Billionaire doctor loses appeal
A judge in Australia has denied Singapore-based billionaire Dr. Yew Choy Wong’s request to have a suit brought by The Star Entertainment Group thrown out of court. The case relates to an alleged AU$43m (US$30.73m) gambling debt incurred by the high roller.
a cheque Wong provided to them bounced
Wong allegedly lost tens of millions of dollars in one week playing baccarat at Star Gold Coast Casino in July 2018. The luxury casino in Broadbeach, Queensland, alleges a cheque Wong provided to them bounced.
Supreme Court Library Queensland took to Twitter Friday with news of the Wong v The Star Entertainment ruling:
In February 2020, operator The Star Entertainment started proceedings in the Supreme Court in Brisbane, suing Wong for the millions he allegedly owed. Claiming the proceedings represented an ”abuse of process” — because it was The Star’s third attempt to recover the cash via the courts — Wong applied to have the case thrown out.
In the Queensland Court of Appeal in Brisbane on Friday, Judge Justin Philip McMurdo ruled against the high-rolling doctor, ruling that Star’s suit could go ahead.
Third time’s the charm
According to InQueensland, The Star had originally lodged proceedings in Queensland and Singapore in 2019. Six weeks into the Singapore suit, The Star pulled out of the Queensland proceedings. The Singapore High Court then dismissed the suit against Wong, citing legislation forbidding the government from helping foreign companies seeking to recoup debts linked to overseas gambling.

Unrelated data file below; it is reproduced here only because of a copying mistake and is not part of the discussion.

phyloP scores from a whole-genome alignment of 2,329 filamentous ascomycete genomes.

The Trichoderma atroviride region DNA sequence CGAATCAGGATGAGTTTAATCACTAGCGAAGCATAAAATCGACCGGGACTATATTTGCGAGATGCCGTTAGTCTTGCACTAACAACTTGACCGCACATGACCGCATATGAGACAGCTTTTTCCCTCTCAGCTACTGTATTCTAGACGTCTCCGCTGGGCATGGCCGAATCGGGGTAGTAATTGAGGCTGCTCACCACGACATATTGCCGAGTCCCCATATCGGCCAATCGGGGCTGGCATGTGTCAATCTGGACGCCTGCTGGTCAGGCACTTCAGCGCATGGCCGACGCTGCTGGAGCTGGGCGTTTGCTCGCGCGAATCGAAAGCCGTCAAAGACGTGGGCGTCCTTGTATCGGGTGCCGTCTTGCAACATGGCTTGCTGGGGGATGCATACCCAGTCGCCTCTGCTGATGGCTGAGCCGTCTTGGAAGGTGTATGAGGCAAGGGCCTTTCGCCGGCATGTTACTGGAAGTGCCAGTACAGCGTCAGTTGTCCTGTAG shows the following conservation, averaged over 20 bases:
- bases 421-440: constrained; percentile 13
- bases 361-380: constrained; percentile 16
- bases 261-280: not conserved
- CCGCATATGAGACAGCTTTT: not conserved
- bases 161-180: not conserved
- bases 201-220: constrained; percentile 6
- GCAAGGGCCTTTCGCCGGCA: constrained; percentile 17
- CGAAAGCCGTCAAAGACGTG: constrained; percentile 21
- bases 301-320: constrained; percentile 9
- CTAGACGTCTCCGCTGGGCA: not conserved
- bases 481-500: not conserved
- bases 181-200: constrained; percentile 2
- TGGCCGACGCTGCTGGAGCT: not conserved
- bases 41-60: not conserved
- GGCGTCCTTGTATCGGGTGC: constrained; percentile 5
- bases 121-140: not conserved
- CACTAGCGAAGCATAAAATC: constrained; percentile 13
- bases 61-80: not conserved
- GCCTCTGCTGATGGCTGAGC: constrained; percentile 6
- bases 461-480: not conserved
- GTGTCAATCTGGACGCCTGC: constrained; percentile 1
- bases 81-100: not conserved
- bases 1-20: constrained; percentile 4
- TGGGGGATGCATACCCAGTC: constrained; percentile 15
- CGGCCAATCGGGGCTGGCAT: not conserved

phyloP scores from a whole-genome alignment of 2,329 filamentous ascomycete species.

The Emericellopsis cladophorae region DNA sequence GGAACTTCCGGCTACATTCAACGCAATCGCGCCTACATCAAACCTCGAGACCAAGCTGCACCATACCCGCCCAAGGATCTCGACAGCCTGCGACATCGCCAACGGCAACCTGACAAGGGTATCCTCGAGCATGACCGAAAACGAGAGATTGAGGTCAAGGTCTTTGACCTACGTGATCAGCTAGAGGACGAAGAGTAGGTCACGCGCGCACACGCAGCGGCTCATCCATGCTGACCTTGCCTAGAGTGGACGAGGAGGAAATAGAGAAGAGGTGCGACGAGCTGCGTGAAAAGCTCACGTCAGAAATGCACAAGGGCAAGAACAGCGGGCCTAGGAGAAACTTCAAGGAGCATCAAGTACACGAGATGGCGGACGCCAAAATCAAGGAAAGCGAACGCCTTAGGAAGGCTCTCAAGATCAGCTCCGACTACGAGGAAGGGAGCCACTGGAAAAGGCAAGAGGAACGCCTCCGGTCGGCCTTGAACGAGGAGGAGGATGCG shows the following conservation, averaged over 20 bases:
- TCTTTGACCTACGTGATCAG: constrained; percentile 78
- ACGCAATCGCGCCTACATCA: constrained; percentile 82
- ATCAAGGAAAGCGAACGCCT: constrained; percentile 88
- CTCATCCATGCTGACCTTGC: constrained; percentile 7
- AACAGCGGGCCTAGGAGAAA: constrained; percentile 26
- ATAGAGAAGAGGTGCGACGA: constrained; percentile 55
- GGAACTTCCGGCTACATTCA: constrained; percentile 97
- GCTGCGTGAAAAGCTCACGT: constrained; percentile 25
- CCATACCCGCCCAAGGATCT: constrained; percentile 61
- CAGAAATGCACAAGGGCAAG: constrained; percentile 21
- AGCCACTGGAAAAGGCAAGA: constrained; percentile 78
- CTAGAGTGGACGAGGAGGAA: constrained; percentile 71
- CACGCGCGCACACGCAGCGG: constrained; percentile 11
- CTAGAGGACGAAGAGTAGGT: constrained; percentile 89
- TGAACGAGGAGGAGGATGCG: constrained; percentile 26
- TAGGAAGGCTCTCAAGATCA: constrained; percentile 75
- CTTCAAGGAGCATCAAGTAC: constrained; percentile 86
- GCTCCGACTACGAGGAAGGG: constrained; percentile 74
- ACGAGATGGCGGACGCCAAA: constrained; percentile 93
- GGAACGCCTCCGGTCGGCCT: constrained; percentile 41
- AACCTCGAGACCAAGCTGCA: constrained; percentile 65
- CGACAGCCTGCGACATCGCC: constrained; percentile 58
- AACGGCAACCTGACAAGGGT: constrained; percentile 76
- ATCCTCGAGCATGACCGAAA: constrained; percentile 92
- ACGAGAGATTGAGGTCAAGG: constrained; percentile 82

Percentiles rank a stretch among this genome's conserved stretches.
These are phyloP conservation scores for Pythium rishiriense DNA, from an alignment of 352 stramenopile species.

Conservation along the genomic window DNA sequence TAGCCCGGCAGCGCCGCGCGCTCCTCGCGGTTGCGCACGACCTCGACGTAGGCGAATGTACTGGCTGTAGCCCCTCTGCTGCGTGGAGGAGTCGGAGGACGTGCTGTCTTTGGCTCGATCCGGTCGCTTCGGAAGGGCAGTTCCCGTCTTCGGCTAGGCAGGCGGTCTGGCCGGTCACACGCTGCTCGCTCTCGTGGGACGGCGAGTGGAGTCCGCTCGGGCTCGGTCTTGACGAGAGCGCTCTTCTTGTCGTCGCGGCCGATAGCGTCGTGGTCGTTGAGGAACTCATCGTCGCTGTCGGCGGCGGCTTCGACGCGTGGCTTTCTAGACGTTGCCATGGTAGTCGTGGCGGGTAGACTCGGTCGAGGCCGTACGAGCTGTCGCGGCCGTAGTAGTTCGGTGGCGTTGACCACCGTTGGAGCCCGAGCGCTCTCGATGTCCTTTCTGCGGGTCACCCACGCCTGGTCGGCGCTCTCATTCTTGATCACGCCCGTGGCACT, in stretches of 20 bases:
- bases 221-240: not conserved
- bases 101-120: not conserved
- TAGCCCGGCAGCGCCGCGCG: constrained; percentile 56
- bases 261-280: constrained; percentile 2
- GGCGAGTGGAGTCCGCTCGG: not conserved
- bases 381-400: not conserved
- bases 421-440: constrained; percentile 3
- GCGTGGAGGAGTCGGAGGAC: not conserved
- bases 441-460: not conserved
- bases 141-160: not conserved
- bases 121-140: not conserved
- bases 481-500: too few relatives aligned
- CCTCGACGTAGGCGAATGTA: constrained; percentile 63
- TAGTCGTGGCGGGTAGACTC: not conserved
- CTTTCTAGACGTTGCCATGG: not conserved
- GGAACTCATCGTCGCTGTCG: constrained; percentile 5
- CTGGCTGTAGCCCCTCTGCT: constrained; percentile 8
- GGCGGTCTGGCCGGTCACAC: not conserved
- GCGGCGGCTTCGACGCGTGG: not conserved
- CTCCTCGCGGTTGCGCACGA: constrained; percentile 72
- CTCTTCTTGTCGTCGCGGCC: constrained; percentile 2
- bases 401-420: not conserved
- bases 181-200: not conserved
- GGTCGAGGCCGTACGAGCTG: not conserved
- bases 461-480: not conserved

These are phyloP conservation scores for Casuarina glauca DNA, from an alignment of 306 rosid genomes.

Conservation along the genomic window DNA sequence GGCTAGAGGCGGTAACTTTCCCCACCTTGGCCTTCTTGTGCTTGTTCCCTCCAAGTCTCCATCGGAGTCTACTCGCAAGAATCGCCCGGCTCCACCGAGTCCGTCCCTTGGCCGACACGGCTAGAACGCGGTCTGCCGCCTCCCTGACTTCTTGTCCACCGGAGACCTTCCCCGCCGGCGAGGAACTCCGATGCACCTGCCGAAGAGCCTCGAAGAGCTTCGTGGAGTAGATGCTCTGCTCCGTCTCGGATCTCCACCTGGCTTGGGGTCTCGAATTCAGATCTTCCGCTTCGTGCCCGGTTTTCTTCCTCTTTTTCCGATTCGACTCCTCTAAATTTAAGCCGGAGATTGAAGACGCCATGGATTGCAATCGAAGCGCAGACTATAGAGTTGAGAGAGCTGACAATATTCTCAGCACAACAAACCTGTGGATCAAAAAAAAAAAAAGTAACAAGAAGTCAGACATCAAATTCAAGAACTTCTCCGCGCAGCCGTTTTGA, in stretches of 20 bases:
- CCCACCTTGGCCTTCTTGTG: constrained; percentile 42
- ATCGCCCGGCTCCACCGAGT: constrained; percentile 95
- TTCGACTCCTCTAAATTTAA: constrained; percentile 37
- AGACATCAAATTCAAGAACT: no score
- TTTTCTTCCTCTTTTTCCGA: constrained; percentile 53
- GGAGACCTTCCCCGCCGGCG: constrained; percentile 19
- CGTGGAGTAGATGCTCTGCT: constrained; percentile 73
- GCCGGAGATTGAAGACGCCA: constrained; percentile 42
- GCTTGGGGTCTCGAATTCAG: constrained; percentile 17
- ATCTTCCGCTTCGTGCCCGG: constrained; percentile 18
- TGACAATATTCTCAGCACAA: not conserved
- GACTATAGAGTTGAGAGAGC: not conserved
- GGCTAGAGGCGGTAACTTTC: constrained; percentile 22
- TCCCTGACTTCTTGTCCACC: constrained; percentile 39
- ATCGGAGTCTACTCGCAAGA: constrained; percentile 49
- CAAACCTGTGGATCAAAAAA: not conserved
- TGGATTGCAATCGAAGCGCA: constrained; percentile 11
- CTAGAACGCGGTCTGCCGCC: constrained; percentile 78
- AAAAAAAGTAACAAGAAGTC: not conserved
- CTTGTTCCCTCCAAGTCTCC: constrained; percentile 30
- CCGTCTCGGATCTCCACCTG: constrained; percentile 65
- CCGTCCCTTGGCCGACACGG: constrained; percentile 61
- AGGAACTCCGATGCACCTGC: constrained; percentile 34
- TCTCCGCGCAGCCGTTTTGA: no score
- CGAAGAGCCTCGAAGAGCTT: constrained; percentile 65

The Star lodged its third Wong-related lawsuit in Queensland in February 2020. Wong’s legal team subsequently labeled this an abuse of process, accusing The Star of using the courts to “hedge its bets” after its Singapore challenge failed.
Free to pursue the suit
The doctor’s legal team said its client was once again “forced to confront the same allegations in a different proceeding.” The lawyers argued, therefore, that The Star had engaged in conduct that “has occasioned unjustifiable oppression to him, and it has brought the administration of justice into disrepute.”
McMurdo wrote, however, that the criticism of bringing the administration of justice into disrepute “falls far short.” McMurdo concluded that the case was not an abuse of process and ordered Wong’s appeal be dismissed with costs.
It leaves embattled The Star free to pursue its suit for the millions it claims it’s owned, with the case slated to continue in the Supreme Court at a later date.